This document contains blurbs from each and every article created by the blog's authors. The Urban Systems Lab has worked constantly to highlight the intersections of social vulnerabilities with COVID-19. Each article discusses a different vulnerability as highlighted by the pandemic's continued occurrence. One interesting snippet discusses the disparities in mental health activities in New York City according to neighborhoods. Neighborhoods with less parks, which generally tend to be low-income neighborhoods, tend to also have lower mental health wellbeing. While this is not strictly related to energy vulnerability, it can speak to the qualities of the energy vulnerable neighborhoods in the city, that also shape how well families can cope with the stresses of energy vulnerability and its burdens. Interestingly, the Urban Lab also tracked eviction rates for the city in May 2020, which also overlap with COVID-19 positive cases, and their map on energy burden as tracked in the city. As such, comments could be made on the compounded vulnerabilities that have been explicitly brought to light because of the pandemic, which include all of the factors mentioned prior, low-to-moderate income families' higher rates of pre-existing conditions (like asthma). Even more interesting would be to explore the resources used to make these inferences and explore other analyses of the issues here laid.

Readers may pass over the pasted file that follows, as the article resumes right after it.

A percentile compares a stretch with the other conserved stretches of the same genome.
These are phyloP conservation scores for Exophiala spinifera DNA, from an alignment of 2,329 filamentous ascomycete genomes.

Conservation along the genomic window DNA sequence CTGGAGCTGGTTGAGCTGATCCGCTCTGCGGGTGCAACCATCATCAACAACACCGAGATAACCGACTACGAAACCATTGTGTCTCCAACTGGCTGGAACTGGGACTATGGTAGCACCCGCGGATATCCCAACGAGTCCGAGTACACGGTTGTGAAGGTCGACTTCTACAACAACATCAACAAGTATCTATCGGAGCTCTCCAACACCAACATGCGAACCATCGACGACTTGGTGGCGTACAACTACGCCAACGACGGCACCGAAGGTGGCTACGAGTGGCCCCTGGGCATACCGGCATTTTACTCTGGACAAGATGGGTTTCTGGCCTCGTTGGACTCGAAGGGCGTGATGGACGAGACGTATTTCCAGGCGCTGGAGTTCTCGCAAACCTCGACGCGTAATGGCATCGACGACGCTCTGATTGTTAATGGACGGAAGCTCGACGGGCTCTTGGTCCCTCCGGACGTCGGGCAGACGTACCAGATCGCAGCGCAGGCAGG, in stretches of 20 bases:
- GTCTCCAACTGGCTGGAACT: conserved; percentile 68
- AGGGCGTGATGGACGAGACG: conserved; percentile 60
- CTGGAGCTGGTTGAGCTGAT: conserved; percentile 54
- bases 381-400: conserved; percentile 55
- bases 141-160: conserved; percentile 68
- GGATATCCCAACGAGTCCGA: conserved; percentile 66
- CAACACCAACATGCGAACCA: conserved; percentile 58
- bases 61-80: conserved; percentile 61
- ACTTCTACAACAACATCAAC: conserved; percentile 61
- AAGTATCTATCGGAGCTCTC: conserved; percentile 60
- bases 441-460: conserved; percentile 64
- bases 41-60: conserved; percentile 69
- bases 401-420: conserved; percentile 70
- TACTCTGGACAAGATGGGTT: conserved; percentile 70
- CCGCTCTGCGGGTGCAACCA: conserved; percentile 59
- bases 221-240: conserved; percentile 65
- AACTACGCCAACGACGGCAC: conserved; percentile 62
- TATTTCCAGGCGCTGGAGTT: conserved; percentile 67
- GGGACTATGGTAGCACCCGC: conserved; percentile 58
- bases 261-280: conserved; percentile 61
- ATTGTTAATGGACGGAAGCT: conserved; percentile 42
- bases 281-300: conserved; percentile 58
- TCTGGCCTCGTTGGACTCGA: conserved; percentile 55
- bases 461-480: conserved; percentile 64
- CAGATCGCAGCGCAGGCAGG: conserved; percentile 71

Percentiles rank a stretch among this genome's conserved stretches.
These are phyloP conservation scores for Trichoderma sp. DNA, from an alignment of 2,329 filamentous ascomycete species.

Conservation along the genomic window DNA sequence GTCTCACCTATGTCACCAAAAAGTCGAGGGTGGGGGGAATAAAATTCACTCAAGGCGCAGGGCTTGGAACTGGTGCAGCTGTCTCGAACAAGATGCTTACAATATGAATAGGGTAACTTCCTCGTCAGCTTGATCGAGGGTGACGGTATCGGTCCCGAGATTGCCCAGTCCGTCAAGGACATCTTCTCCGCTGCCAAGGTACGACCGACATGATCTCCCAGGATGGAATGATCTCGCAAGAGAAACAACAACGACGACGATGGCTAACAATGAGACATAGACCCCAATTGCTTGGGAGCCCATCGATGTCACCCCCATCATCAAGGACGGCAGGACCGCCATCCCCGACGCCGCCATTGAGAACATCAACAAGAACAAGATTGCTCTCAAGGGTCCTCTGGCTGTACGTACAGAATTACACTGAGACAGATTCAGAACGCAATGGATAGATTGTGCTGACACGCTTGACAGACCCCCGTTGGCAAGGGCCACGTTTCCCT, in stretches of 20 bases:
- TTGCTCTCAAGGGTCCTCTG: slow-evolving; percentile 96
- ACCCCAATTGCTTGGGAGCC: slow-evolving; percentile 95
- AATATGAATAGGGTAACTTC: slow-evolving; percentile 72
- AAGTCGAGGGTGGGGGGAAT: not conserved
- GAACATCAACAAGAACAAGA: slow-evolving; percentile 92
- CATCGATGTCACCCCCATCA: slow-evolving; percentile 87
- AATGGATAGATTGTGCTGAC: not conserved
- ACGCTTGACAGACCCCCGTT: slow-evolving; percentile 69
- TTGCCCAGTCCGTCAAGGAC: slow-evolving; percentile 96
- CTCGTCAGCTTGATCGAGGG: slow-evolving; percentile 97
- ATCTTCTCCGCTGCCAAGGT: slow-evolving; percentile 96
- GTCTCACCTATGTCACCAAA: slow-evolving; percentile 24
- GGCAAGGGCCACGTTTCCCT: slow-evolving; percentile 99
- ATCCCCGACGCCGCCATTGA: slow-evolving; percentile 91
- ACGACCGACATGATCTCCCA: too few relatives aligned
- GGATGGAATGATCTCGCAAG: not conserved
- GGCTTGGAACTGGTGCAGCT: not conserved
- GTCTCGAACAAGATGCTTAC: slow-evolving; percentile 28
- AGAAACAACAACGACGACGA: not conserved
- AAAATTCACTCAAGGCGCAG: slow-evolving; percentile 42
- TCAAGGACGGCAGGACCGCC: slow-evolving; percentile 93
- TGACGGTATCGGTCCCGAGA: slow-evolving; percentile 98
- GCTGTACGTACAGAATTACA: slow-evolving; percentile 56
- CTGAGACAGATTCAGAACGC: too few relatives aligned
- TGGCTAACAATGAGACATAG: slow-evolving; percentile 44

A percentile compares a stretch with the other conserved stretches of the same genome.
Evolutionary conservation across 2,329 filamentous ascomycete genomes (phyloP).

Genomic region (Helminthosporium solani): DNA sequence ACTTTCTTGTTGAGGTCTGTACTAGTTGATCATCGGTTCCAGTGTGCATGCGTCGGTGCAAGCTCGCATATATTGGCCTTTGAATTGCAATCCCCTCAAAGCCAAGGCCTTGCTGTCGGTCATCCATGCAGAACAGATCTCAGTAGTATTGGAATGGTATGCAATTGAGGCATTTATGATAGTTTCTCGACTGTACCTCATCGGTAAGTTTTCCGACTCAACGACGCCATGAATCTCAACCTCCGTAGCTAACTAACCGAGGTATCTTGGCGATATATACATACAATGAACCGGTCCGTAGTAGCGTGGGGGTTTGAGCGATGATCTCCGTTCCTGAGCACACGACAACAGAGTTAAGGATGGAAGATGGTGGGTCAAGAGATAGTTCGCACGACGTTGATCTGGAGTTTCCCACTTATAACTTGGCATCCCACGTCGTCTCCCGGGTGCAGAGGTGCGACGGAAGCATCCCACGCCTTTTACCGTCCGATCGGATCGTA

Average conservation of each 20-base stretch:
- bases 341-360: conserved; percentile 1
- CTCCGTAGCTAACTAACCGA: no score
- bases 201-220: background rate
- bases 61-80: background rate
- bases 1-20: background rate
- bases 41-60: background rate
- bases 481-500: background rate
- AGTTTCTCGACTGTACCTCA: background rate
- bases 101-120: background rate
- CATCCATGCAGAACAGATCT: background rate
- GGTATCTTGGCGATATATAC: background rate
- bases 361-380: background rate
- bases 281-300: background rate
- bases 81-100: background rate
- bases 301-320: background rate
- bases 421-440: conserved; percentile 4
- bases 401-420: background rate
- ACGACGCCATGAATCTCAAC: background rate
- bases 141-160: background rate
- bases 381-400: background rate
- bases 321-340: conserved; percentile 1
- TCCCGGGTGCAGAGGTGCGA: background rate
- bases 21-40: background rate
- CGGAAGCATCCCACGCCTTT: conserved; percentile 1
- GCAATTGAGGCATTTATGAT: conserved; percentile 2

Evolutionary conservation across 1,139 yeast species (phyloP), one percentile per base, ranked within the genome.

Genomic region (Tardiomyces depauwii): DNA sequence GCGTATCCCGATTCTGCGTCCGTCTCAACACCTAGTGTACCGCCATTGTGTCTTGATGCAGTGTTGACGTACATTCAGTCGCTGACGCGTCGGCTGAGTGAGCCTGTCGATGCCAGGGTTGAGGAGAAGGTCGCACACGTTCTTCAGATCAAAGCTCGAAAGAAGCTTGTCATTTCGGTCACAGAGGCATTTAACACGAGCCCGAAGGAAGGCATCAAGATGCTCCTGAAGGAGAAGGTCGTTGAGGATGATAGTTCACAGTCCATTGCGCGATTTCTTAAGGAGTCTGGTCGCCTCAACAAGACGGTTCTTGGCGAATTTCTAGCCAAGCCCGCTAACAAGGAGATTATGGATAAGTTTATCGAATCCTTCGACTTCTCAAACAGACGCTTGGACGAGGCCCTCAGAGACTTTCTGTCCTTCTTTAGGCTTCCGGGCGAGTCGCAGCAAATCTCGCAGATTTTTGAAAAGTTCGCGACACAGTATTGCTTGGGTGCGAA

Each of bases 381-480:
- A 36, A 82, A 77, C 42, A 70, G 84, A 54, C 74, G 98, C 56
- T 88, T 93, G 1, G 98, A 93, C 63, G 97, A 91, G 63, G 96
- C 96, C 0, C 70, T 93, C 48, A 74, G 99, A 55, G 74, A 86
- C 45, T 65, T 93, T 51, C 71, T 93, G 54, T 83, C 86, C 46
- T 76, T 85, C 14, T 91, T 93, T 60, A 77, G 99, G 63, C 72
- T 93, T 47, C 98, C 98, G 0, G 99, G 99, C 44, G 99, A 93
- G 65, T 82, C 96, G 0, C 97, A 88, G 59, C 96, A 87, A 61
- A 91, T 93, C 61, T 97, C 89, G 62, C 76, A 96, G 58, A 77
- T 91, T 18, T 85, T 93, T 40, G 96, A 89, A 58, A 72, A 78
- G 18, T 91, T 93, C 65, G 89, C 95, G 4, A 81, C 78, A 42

Urban Systems Lab, "COVID-19 Blog - Urban Systems Lab", contributed by Briana Leone, The Energy Rights Project, Platform for Experimental Collaborative Ethnography, last modified 11 September 2020, accessed 16 August 2022. https://energyrights.info/content/covid-19-blog-urban-systems-lab